Anticipation - Deepstash

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Anticipation: Mind’s Hype Machine

Anticipation

Anticipation

Anticipation can be described as a yearning or a desire to get something that would give you a burst of good feelings.

Anticipation precedes experience. Experience strengthens your anticipation and may set a new standard of enjoyment and expectation for future events.

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The first Ice Cream Cup
The first Ice Cream Cup

The first ice cream cup was found in Egypt in a tomb in 2700BC.

It was a kind of mould made from two silver cups, one of which contained snow or crushed ice, and the other ...

Ice Cream: The Early Days
  • Ancient Rome had special wells to store ice and snow. The ruins of Pompeii left traces to make us think that some shops specialised in selling crushed ice sweetened with honey.
  • In China and Japan, ice was gathered to preserve food. During the Tang Dynasty, a drink was recorded, consisting of milk cooked with flour and camphor, ten placed in iron containers, and buried in snow.
  • Before the Incas conquered the Caranquis, large blocks of ice were brought down from the top of the volcano. A large cauldron was filled with ice, snow, and fruit juice (and sometimes milk), and mixed until the juices and ice froze together.
Ice Cream Legends
  • One legend claims that the Medici family organised a competition for the most original culinary recipes. It was won by a chicken seller (a Ruggeri) who submitted a composition of water, sugar, and fruit. It is thought that Catherine de' Medici brought Ruggeri and his ice cream arts across the Alps.
  • Another half legend is about the architect Bernardo Buontalenti, who invented an iced dessert for Charles V of Spain in 1559, at a famous inaugural fest for the Belvedere Fort of Cosimo I de' Medici. His recipe is recorded as cold cream made of milk, honey, egg yolk, a sprinkle of wine, aromatised with bergamot, lemon, and orange.
Oreos: The best-selling cookies in the world
Oreos: The best-selling cookies in the world

Oreos have been around since 1912. They are the best-selling cookies in the world and sold in over 100 countries.

When they were introduced in 1912, they were known as Oreo...

Oreo was not an original concept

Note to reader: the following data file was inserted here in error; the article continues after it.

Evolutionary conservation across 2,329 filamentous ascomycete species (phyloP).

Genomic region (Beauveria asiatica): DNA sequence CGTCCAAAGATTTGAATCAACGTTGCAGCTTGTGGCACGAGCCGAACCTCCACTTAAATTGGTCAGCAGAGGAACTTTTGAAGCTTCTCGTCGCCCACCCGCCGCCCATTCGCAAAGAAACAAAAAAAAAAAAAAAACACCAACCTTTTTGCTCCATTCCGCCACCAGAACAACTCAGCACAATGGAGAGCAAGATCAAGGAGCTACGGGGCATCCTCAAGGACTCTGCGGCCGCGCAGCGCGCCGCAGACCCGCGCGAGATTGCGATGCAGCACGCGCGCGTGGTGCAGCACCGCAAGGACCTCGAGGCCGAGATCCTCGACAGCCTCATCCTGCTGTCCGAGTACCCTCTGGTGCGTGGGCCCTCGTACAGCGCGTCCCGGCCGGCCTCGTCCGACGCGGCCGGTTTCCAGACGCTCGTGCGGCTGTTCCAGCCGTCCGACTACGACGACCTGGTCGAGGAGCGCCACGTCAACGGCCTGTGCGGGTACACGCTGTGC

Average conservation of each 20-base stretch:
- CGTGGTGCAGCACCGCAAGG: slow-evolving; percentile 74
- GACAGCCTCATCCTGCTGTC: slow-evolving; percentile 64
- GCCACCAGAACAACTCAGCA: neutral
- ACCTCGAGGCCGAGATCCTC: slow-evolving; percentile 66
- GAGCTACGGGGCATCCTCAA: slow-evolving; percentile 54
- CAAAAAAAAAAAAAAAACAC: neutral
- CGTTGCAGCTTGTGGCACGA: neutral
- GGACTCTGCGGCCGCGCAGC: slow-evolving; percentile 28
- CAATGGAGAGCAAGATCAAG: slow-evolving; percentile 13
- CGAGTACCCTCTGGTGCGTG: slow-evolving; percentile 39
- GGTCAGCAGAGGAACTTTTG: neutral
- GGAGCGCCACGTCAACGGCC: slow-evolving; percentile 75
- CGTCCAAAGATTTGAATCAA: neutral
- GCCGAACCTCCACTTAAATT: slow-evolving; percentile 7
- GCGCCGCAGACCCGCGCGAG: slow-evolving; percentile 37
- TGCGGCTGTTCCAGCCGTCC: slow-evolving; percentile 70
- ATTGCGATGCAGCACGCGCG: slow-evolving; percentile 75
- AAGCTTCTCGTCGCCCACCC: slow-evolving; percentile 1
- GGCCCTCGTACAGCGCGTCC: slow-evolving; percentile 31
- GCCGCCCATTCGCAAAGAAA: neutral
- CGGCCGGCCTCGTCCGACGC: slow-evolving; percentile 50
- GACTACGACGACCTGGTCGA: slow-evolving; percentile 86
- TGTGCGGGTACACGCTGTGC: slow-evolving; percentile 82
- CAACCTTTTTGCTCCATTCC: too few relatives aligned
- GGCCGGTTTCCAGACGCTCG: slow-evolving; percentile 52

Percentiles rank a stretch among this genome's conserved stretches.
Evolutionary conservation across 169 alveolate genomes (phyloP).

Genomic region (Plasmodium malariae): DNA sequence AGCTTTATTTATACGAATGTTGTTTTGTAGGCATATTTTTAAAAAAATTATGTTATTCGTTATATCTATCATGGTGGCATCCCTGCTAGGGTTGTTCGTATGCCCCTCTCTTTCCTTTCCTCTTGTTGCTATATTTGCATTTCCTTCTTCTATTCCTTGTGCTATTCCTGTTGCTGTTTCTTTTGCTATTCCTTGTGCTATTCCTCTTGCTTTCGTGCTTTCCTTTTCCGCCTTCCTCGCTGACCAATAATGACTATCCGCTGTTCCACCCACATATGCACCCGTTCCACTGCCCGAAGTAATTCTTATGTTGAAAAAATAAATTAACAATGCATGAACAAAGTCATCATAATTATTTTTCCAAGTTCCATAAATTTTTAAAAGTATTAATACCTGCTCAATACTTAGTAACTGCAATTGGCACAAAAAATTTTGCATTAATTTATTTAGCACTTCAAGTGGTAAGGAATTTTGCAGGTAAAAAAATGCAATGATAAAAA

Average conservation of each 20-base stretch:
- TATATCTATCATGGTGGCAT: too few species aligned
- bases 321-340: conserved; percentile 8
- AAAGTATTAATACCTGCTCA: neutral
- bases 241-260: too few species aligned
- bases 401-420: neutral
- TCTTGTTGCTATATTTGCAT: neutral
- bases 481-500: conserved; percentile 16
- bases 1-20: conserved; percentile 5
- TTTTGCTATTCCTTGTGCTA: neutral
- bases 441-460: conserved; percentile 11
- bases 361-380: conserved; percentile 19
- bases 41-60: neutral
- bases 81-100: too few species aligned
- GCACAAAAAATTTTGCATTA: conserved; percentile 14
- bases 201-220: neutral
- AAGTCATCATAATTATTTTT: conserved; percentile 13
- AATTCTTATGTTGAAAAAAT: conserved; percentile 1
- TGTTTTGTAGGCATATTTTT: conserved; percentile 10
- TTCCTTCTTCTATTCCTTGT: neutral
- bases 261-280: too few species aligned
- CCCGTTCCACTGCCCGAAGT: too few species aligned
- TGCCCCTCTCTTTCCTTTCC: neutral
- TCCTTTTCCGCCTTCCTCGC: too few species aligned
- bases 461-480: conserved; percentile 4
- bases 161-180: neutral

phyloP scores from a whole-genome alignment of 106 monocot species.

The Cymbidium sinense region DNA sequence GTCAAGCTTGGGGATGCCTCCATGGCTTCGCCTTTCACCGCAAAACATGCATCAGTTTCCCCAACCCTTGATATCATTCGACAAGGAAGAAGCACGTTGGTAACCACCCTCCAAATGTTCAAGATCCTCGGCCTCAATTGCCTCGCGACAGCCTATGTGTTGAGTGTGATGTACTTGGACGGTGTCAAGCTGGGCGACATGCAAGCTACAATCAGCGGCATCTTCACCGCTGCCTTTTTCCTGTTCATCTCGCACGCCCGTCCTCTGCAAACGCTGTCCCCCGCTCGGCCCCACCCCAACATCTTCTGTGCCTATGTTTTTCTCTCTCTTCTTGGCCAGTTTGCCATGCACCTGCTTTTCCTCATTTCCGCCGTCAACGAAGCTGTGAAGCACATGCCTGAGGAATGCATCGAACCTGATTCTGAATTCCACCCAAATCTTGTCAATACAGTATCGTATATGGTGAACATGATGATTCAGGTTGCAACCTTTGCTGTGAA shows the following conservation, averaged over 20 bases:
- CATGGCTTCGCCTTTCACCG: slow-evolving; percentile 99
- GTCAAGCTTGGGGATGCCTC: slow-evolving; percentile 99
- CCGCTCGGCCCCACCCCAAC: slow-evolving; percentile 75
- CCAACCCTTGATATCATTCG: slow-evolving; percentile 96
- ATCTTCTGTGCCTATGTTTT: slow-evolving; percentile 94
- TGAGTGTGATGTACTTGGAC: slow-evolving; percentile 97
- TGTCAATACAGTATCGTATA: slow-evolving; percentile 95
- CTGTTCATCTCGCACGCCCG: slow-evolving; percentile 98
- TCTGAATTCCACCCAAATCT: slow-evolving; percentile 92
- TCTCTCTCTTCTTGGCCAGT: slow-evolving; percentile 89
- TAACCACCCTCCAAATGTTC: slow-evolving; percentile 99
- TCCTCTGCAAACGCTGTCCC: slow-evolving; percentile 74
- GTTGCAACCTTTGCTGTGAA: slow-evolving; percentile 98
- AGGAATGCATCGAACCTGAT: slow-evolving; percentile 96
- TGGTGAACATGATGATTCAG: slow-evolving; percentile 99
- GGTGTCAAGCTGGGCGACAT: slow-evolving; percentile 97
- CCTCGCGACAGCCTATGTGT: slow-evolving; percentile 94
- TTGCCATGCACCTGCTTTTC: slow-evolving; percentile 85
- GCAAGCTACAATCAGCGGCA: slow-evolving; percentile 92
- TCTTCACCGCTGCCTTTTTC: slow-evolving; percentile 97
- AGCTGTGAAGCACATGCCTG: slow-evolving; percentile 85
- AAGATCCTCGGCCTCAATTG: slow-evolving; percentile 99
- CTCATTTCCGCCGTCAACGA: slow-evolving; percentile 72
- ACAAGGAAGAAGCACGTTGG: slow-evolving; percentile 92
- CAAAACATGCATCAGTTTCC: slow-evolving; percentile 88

Food scientist Sam J. Porcello invented the newer version of the Oreo. He was one of the world's foremost experts on cocoa and helped develop the extra indulgent chocolate and white chocolate-covered Oreo.

The original recipe for Oreo cookies contained lard (pork fat). With the changing climate of the low-fat 1990s, the lard was replaced, and the cookie became kosher and unexpectedly also vegan.

Unusual Oreos
  • In 1984, The Oreo Big Stuf was launched. Individually wrapped, the snack was a massive 316 calories (a single Oreo contains about 53 calories) and took around 20 minutes to eat.
  • Oreo cookies are also used in pie crusts, churros, and ice cream cones.
  • In January 2017, Virginia-based The Veil Brewing Company released a version of their chocolate milk stout infused with real Oreo cookies. It was sold out within a week.
  • Game of Thrones Oreo: One winter, a special edition Oreos came out embossed with the crests of the four remaining (at the time) houses. The cookie company went to the production company that made the main titles for GoT Elastic. The Oreo-meets-GoT universe took about 2,750 computer-generated Oreos with 20 million crumbs scattered throughout the Oreo-scape.
Cautious mindset vs. an adventurous mindset
  • When choosing for ourselves, we focus more on a granular level, something we describe as a cautious mindset.
  • When it came to deciding for...
A different mindset when choosing for others

We adopt an adventurous mindset that stands in contrast to the more cautious mindset that rears when people make their own choices.

We see the best solution with clarity and a decisiveness that is often absent when we face our own dilemmas.

Taking an outside perspective

We should work to distance ourselves from our own problems by adopting a fly-on-the-wall perspective and act as our own advisors.

Another distancing technique is to pretend that our decision is someone else's and visualize it from his or her perspective. By imagining how someone else would tackle your problem, people may unwittingly help themselves.